top of page

Finding her

“124 was spiteful”... “that being he killed the girls for spite. Got back at the chicks that ‘declined coffee’ if you know what I mean” Hank informed me, through puffs of his toxically sweet e-cigarette and excessive gesturing.


I hated working with Hank. Granted he was my superior in the precinct and the officer most well versed in missing persons cases, but the fact that he speaks down to me at every given moment and liked to refer to his closed cases by number and nickname bothered me. Those girls died and he was being so terribly casual about their killers. Captain assigned the case of missing person Cecilia Elpis to me. He said some stuff about needing a ‘young mind’ for the case and I’m guessing a sensitivity Hank could never muster. I read over the file open in front of me, allowing Hank’s ramblings about cases gone by to become white noise in a busy office, no one could master the human equivalent of whale sounds like that guy (I’ll tell him that one day, when this case is over and I don’t have to work with him again).


The file’s information is fairly sparse. I read: case number 137 Cecilia Elpis, age 19, missing, taking a gap year between completing high school and starting college, last seen leaving work at 23:00 on the 13th October... police alerted of missing person 9:00am on the 14th October when it was noticed she hadn’t come home that night (mother sounded very distressed). The family home address is also stated. I sigh. She’s been gone around two days then, initial manhunts failed so its detective time. We’re going to have to to talk to her family, I can’t find her from this information... we don’t even have a photo.


“Oi! Poet, you’ve gone glassy again. What’s yer plan?”, Hank pelts me with crumpled up post it notes and... popcorn (where’d he get popcorn?!) “Look Poe, if you’re not up to the case you can find my missing stapler and let the big boys find the girl. ”

I wasn’t about to let this case slide to that oaf. He wasn’t even that much older than I (at 32) and yet his sense of superiority had grown about as much as his hair line had receded (a lot). At 21 I’m painfully aware that I’m the youngest officer ever to be assigned a case like this, I’m not gonna let anyone down. Especially her.

“Please shut up.” I grumble back as jovially as possible. “I ain’t going glassy, I was just reading and thinking... Maybe you should try it some time.”

Hank swept up and out of his seat with surprising grace, raising his hand to his forehead in a mock salute “Yes sir!” He barks back. “So what’s the big plan? SWAT teams at the ready? Shall I make a picnic for us?”


Poor guy thinks he’s got me on the ropes with his mocking and misplaced banter. My only option is to respond calmly, maintain my stoic facade that got me this case in the first place. “We need to talk to the family. Let’s go”. I stand up before he can respond and ruin my mood further.


I pull on my crinkled black jacket, plain scarf and black fedora (although it was brought for me as a joke when I was promoted to detective, I can’t deny its actually quite comfortable)... I make a note to remove it when I leave the car if I want to be taken seriously. I hear Hank stifle a laugh behind me.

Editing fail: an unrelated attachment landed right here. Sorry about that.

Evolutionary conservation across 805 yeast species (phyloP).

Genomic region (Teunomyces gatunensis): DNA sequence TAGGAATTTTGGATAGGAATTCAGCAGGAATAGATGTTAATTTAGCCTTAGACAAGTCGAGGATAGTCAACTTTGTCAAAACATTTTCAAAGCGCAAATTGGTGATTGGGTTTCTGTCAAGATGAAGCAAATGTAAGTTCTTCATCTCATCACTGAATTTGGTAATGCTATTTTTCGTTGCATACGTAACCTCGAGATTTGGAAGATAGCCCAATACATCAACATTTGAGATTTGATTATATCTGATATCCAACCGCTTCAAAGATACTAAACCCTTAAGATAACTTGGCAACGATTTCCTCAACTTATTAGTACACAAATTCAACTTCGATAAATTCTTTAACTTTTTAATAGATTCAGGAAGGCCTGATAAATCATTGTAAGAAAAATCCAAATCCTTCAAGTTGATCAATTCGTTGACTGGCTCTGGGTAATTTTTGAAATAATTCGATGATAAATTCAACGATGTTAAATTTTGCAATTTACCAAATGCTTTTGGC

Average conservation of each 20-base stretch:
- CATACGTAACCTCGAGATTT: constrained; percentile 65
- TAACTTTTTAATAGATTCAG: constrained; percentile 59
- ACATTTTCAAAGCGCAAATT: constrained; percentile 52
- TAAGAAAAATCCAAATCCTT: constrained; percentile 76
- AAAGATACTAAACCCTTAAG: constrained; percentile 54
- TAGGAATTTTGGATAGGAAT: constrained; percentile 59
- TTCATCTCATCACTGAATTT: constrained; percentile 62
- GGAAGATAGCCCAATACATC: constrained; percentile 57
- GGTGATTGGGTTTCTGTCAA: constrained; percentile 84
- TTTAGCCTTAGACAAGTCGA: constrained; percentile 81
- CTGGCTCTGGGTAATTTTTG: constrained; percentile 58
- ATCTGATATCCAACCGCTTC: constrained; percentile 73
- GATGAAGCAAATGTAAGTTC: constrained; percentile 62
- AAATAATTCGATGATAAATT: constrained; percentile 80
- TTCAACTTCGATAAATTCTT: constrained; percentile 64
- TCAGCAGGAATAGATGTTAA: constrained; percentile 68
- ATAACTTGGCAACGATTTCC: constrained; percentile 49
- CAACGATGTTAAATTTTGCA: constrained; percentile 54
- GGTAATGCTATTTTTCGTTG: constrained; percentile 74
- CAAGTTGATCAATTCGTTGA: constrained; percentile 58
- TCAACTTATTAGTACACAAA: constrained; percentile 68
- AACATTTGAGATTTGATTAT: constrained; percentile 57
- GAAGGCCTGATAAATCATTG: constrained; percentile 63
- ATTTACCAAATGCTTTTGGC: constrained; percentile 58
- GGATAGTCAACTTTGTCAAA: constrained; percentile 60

We travel to the house in silence without incident. The faint crackle of the police radio acting as the only noisy companion to our journey. Hank keeps his earphones in and obsessively scroll through names and faces on his phone, pausing infrequently to ‘like’ or ‘comment’. I practice my introductions in my head. “Hello Mrs”... “Greetings Mrs Elpis”... “We need to talk”. I wonder if I will ever be adequate at greeting people. This thought follows me to the driveway of the Elpis household, where on seeing the house all thoughts of my personal inadequacies stop and duty kicks in.


Hank and I alight the car in uncomfortable humorous unison. We have a girl to find. I knock the door at the nod of Hank’s head. I appreciated this little gesture, professionalism subverting pettiness. Maybe this pillock was on my side for once.

The door is opened by a woman in her early 50’s. Her blue eyes are tear stained and greying and it’s clear sadness has left its tracks down the cheeks of her motherly face. Her greying hair pokes out of a practical low ponytail, the hairstyle favoured by the grieving I’ve noticed. She says nothing as we stand on her doorstep, she pleads with her eyes for us to talk. I oblige, not wanting to prolong the unfolding agony of silence on this poor woman’s doorstep. Here goes:


“Hello Mrs Elpis. Um...” I notice myself lower my voice an octave, believing that an artificially low voice will hide the obvious youth of my face “I’m detective Poet Wilson. I’ve been assigned to your daughter’s case. Can we come in?” So far so good (I think). Mrs Elpis moves aside. I can see the thin and somewhat dimly lit corridor that leads straight into the sanitary white tiled expanse of the kitchen and living area. The house is well kept but cramped, frames of smiling children’s faces drag the walls further into the walkway and the well flocked rugs draw the floor upwards with a plush promise of comfort. Once fully inside the house the staircase to the left of us (which was hidden by the door) is in full view and its four watching occupants scatter at my polite smile towards them. Mrs Elpis only blinks at the disappearing shadows of her children, their little footsteps muffled by socks and rugs as they return to their childish mourning activities, I assume they ascertain that I am not the Pizza guy or their sister which merit a stairs greeting. I do not warrant such a greeting. Mrs Elpis closes the door behind the similarly disgruntled Hank and ushers us down the corridor into the extravagant white of the kitchen.


We follow Mrs Elpis to the kitchen table and take seats at the opposite side. Her ghostly movements and silence unnerve me. My mind starts to wonder which of the many bars on our journey here Cecilia worked at that night and which of the photos strewn around the house is her image. I have so much to ask. I draw a breath to speak, but...

“Cee is a good girl!” Mrs Elpis croaked, her voice had an odd texture to it. It was clear she hadn’t spoken since the initial call days ago “She wouldn’t run away. I told her not to take that job but she wouldn’t listen. Someone’s... someone’s... taken her and I was right!... Find my


baby” Mrs Elpis was frantic, she bobbed in her chair and spoke with the eccentricity of fear. Her hair fell out of its trap and flew over her shoulders greasy and matted as she continued to babble all she knew of her daughter “I’m sure it was her ex... Called each other ‘Beloved’.... Never used his real name... he was a real odd boy that one ... drives a... drives something red or Burgundy or something... smart girl, stupid boy. He has her, I’m sure of it.”